It is very important to make sure that the interpreter conveys the correct meaning when translating, especially when working with an audience of migrant workers whose first language is Spanish, Roman-Muniz agrees. “I recently witnessed a situation in which the translator chosen by the manager was not doing a good job at translating the company’s policy for vacation pay and workers were getting more confused and angry. We need to be wise when choosing a translator and pay attention to the body language of our audience. Also, we should ask questions to make sure our message was understood.”
Management personnel involved in day to day activities should definitely be a part of the training, and owners or “upper level management” should be made aware of what was presented, Wenz suggests.
Roman-Muniz wants everyone on the operation to be on the same page. “I believe it is a good thing when workers see that management is committed to the training,” she says. “It is important that communication is positive and constructive during class. We want workers to see that we are working toward the same goal.”
The “why” in protocol training
In many occupations understanding why a protocol is done and how it impacts a system is important to compliance as well as the feeling of a job well-done. The dairy is no exception. “We want to give employees a ‘why’ for the procedures we teach them, but we need to keep explanations simple for those workers without prior formal education,” Roman-Muniz explains. “Regardless of which language we are using to communicate, we need to use vocabulary understood by everyone we are teaching.”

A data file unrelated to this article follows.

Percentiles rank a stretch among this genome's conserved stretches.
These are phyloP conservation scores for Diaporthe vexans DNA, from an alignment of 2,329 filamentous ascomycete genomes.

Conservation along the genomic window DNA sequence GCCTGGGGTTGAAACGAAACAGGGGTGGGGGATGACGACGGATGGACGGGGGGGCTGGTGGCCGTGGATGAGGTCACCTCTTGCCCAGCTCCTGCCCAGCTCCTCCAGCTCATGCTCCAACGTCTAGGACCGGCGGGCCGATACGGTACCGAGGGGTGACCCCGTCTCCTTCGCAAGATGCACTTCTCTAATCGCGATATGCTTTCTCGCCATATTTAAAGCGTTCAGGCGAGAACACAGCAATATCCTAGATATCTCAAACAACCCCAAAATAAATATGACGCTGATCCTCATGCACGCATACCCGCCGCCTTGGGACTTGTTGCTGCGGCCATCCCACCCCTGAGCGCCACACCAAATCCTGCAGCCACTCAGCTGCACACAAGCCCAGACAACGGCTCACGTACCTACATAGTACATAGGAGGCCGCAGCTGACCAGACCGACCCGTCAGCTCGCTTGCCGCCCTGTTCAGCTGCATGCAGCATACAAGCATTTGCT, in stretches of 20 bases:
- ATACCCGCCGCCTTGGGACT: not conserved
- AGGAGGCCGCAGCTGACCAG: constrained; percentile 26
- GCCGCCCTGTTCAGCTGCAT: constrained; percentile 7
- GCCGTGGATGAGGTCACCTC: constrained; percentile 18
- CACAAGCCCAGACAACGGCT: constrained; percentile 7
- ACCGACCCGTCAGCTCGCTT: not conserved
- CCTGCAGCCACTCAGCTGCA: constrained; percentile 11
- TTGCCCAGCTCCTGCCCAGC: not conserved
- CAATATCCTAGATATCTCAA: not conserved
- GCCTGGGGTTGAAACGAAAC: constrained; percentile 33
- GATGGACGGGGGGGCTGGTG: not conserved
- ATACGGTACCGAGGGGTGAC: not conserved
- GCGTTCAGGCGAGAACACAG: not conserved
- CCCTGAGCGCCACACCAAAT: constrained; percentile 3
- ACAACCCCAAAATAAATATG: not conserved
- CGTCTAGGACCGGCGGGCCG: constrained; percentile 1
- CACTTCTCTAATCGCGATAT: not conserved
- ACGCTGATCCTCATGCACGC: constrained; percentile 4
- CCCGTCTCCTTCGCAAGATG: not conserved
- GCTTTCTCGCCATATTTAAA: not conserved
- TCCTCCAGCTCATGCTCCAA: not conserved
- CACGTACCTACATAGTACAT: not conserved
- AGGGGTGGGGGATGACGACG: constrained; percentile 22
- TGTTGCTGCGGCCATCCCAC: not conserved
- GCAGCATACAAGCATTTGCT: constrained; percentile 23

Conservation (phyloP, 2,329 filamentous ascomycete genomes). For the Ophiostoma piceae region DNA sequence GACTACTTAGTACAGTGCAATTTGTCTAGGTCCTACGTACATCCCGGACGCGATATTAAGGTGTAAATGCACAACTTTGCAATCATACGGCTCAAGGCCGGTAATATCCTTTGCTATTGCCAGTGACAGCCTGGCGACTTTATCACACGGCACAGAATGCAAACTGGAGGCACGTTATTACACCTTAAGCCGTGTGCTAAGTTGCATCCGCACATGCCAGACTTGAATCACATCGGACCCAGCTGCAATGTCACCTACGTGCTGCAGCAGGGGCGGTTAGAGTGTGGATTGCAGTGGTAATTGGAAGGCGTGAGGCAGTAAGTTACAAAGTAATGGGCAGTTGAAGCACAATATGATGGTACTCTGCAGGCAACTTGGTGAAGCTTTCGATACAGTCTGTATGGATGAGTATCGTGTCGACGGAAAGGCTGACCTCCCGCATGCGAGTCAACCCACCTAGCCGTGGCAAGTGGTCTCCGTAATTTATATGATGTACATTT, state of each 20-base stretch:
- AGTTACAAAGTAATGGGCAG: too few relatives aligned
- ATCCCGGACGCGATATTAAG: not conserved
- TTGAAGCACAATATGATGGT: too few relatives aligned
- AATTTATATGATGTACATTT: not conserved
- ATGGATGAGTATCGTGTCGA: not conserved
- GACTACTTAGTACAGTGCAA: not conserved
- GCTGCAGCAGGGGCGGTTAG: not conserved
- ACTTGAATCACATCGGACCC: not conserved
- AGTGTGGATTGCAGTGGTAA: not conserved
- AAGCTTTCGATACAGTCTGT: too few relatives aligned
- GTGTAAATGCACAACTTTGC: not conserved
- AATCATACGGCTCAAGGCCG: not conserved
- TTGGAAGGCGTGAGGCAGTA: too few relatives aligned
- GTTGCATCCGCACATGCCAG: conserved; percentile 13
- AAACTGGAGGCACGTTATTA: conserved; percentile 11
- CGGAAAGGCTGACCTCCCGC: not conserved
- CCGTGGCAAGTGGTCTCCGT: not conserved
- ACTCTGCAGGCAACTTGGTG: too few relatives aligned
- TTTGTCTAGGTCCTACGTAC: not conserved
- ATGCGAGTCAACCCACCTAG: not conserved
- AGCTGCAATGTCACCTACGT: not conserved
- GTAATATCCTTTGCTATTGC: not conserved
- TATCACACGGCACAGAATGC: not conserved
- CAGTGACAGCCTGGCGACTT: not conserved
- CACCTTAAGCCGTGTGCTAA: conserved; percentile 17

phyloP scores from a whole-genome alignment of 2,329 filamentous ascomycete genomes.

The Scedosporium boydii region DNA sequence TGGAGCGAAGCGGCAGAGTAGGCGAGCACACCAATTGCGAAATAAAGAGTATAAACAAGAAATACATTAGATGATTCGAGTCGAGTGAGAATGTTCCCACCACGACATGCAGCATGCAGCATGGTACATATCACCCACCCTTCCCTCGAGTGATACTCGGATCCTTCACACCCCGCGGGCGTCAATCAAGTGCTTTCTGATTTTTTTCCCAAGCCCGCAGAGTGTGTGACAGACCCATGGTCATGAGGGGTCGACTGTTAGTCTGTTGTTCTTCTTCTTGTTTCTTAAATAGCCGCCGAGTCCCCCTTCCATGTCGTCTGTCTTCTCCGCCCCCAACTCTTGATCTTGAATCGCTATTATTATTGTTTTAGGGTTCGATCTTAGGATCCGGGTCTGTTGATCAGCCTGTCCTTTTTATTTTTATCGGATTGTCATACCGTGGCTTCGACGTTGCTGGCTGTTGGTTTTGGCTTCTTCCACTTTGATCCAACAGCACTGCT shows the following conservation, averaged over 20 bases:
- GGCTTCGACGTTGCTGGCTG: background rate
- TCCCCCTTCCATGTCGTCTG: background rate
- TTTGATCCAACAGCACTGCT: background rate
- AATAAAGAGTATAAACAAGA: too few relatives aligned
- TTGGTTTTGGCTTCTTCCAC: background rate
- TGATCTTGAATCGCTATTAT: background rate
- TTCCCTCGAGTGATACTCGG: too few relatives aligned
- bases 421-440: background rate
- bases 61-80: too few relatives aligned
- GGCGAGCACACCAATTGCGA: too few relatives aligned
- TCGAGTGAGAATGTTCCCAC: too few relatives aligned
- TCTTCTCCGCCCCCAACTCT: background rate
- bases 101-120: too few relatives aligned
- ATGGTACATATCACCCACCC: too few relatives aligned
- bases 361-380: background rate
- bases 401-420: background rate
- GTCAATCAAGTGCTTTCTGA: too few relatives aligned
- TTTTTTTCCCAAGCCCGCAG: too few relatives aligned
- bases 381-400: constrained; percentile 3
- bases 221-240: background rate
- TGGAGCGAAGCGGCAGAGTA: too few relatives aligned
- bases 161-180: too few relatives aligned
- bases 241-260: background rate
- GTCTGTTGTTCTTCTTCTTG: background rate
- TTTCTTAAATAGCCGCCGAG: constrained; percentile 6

Some workers just need a basic explanation; others will ask for more details. “We need to assess the needs of our audience and figure out how much detail to offer to them. I believe we should share more with those workers interested in knowing details beyond those covered in the session. It helps having whys for most things because then it is easier for them to understand that we have a reason for asking them to do things differently or add a step to the milking routine, for example. We also need to educate dairy producers on the importance of follow up interventions.”
Veterinarians can’t take a cookie-cutter approach to training, however. It is always good practice to know what the current practice is before making changes. “Providing general knowledge, the whys behind the basic concepts of the protocols, can be done with personnel from multiple dairies,” Wenz says. “However, it is critical that the training program is specific to each dairy, taking into account the facilities, personnel and the needs and desires of the dairy owners. This does in part help reduce drift.”